Sunflower seeds contain flavonoids and various plant compounds that help to prevent swelling.

Heart Disease

High blood pressure is more likely to cause heart disease. Heart disease can cause a heart attack or stroke.

Sunflower seeds contain a chemical that inhibits an enzyme that causes blood vessels to narrow. So, it might help your blood vessels loosen up, which could lower your blood pressure. Sunflower seeds have magnesium in them, which also helps lower blood pressure.

Sunflower seeds also have a lot of unsaturated fatty acids, especially linoleic acid. Linoleic acid helps your body make a hormone-like substance that makes blood vessels relax, which lowers blood pressure. Not only that, but this fatty acid also lowers cholesterol.

One study looked at women with type 2 diabetes who ate 30 grams (1 ounce) of sunflower seeds every day as part of a healthy diet. Their systolic blood pressure (the top number on a reading) dropped by 5%.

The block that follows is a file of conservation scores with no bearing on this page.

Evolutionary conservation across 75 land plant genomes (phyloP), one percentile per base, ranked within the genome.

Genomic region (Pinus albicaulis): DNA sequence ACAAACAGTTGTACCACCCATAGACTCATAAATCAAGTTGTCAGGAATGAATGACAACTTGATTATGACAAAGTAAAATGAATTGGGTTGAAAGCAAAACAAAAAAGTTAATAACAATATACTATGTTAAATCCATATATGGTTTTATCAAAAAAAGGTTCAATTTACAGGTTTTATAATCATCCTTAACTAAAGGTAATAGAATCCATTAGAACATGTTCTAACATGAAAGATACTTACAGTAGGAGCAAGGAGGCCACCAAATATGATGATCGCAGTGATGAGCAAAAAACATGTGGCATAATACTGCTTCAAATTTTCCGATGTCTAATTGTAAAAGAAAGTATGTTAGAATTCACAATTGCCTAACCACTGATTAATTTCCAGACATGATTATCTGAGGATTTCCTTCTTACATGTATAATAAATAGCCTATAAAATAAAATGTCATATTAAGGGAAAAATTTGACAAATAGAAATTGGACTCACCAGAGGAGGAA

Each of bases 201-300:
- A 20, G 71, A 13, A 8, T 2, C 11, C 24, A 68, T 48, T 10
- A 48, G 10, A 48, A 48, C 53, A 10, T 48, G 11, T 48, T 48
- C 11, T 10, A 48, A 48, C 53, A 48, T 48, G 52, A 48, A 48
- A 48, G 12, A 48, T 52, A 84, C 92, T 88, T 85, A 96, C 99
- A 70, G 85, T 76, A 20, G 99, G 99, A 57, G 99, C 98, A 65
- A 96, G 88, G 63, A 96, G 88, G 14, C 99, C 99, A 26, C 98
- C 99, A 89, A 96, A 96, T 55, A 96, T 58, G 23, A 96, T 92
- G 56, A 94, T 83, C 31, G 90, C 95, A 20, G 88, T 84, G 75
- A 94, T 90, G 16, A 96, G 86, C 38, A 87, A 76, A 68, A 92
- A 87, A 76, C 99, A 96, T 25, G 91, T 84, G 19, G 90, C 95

The participants also saw a 9% reduction in “bad” LDL cholesterol and a 12% reduction in triglycerides.

A review of 13 studies also found that people who got the most linoleic acid had a 15% lower risk of heart disease events like heart attacks and a 21% lower risk of dying from heart disease than those who got the least.


A few studies have looked at how sunflower seeds might help people with type 2 diabetes and high blood sugar. Although the results appear promising, further research is necessary.

For six months, people who eat 1 ounce (30 grams) of sunflower seeds every day may see their fasting blood sugar drop by about 10% compared to people who only eat healthy foods.